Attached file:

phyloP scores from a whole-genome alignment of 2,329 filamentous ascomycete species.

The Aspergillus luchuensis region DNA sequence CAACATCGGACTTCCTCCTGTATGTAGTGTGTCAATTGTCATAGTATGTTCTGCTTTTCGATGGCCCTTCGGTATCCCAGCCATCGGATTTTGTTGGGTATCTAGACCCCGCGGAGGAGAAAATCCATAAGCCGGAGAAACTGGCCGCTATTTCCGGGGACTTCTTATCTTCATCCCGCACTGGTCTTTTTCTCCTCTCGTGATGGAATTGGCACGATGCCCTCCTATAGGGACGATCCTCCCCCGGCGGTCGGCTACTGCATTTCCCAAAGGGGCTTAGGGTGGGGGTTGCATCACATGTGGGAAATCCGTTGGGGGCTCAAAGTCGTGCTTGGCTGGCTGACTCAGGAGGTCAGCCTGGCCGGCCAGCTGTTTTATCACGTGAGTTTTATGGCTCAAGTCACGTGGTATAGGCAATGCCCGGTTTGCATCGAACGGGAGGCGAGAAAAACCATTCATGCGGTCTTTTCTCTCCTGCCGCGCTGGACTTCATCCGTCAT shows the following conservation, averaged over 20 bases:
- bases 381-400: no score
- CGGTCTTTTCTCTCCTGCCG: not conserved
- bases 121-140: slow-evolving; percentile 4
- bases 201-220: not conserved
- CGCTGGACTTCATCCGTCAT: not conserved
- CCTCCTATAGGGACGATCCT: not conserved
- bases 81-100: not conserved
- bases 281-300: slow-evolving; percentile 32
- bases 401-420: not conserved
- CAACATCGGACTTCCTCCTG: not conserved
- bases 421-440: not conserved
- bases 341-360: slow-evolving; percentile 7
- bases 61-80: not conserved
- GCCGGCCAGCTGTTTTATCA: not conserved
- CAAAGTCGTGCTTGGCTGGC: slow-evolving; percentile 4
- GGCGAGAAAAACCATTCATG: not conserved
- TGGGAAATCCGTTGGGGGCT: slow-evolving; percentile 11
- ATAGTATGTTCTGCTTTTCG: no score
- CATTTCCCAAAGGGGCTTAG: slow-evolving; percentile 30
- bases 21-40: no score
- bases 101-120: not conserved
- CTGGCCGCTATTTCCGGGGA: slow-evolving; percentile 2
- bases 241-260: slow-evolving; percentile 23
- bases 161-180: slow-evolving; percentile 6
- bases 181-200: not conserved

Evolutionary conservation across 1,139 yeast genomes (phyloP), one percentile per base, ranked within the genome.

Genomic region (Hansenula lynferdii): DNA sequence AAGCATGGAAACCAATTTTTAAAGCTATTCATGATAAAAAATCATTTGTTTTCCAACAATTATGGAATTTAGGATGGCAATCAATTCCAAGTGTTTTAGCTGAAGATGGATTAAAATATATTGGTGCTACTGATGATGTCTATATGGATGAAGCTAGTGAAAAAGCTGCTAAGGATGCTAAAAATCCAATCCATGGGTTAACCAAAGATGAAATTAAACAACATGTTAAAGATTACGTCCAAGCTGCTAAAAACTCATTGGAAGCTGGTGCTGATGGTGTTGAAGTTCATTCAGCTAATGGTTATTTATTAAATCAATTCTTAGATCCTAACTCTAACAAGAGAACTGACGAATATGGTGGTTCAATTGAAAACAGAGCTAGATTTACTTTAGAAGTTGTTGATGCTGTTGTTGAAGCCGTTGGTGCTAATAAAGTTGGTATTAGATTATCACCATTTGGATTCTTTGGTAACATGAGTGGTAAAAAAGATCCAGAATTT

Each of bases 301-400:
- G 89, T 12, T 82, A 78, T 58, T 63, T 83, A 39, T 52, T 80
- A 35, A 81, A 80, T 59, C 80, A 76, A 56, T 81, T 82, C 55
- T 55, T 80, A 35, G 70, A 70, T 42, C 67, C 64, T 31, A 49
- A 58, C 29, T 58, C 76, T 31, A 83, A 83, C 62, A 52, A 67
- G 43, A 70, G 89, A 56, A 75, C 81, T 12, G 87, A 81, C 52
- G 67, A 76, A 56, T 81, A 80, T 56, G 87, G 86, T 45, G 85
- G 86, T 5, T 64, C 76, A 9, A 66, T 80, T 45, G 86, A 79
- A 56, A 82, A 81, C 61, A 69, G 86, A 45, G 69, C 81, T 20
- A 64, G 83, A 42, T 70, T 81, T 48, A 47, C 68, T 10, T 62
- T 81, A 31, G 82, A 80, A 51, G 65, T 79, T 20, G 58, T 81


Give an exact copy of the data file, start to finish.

phyloP scores from a whole-genome alignment of 2,329 filamentous ascomycete species.

The Aspergillus luchuensis region DNA sequence CAACATCGGACTTCCTCCTGTATGTAGTGTGTCAATTGTCATAGTATGTTCTGCTTTTCGATGGCCCTTCGGTATCCCAGCCATCGGATTTTGTTGGGTATCTAGACCCCGCGGAGGAGAAAATCCATAAGCCGGAGAAACTGGCCGCTATTTCCGGGGACTTCTTATCTTCATCCCGCACTGGTCTTTTTCTCCTCTCGTGATGGAATTGGCACGATGCCCTCCTATAGGGACGATCCTCCCCCGGCGGTCGGCTACTGCATTTCCCAAAGGGGCTTAGGGTGGGGGTTGCATCACATGTGGGAAATCCGTTGGGGGCTCAAAGTCGTGCTTGGCTGGCTGACTCAGGAGGTCAGCCTGGCCGGCCAGCTGTTTTATCACGTGAGTTTTATGGCTCAAGTCACGTGGTATAGGCAATGCCCGGTTTGCATCGAACGGGAGGCGAGAAAAACCATTCATGCGGTCTTTTCTCTCCTGCCGCGCTGGACTTCATCCGTCAT shows the following conservation, averaged over 20 bases:
- bases 381-400: no score
- CGGTCTTTTCTCTCCTGCCG: not conserved
- bases 121-140: slow-evolving; percentile 4
- bases 201-220: not conserved
- CGCTGGACTTCATCCGTCAT: not conserved
- CCTCCTATAGGGACGATCCT: not conserved
- bases 81-100: not conserved
- bases 281-300: slow-evolving; percentile 32
- bases 401-420: not conserved
- CAACATCGGACTTCCTCCTG: not conserved
- bases 421-440: not conserved
- bases 341-360: slow-evolving; percentile 7
- bases 61-80: not conserved
- GCCGGCCAGCTGTTTTATCA: not conserved
- CAAAGTCGTGCTTGGCTGGC: slow-evolving; percentile 4
- GGCGAGAAAAACCATTCATG: not conserved
- TGGGAAATCCGTTGGGGGCT: slow-evolving; percentile 11
- ATAGTATGTTCTGCTTTTCG: no score
- CATTTCCCAAAGGGGCTTAG: slow-evolving; percentile 30
- bases 21-40: no score
- bases 101-120: not conserved
- CTGGCCGCTATTTCCGGGGA: slow-evolving; percentile 2
- bases 241-260: slow-evolving; percentile 23
- bases 161-180: slow-evolving; percentile 6
- bases 181-200: not conserved

Evolutionary conservation across 1,139 yeast genomes (phyloP), one percentile per base, ranked within the genome.

Genomic region (Hansenula lynferdii): DNA sequence AAGCATGGAAACCAATTTTTAAAGCTATTCATGATAAAAAATCATTTGTTTTCCAACAATTATGGAATTTAGGATGGCAATCAATTCCAAGTGTTTTAGCTGAAGATGGATTAAAATATATTGGTGCTACTGATGATGTCTATATGGATGAAGCTAGTGAAAAAGCTGCTAAGGATGCTAAAAATCCAATCCATGGGTTAACCAAAGATGAAATTAAACAACATGTTAAAGATTACGTCCAAGCTGCTAAAAACTCATTGGAAGCTGGTGCTGATGGTGTTGAAGTTCATTCAGCTAATGGTTATTTATTAAATCAATTCTTAGATCCTAACTCTAACAAGAGAACTGACGAATATGGTGGTTCAATTGAAAACAGAGCTAGATTTACTTTAGAAGTTGTTGATGCTGTTGTTGAAGCCGTTGGTGCTAATAAAGTTGGTATTAGATTATCACCATTTGGATTCTTTGGTAACATGAGTGGTAAAAAAGATCCAGAATTT

Each of bases 301-400:
- G 89, T 12, T 82, A 78, T 58, T 63, T 83, A 39, T 52, T 80
- A 35, A 81, A 80, T 59, C 80, A 76, A 56, T 81, T 82, C 55
- T 55, T 80, A 35, G 70, A 70, T 42, C 67, C 64, T 31, A 49
- A 58, C 29, T 58, C 76, T 31, A 83, A 83, C 62, A 52, A 67
- G 43, A 70, G 89, A 56, A 75, C 81, T 12, G 87, A 81, C 52
- G 67, A 76, A 56, T 81, A 80, T 56, G 87, G 86, T 45, G 85
- G 86, T 5, T 64, C 76, A 9, A 66, T 80, T 45, G 86, A 79
- A 56, A 82, A 81, C 61, A 69, G 86, A 45, G 69, C 81, T 20
- A 64, G 83, A 42, T 70, T 81, T 48, A 47, C 68, T 10, T 62
- T 81, A 31, G 82, A 80, A 51, G 65, T 79, T 20, G 58, T 81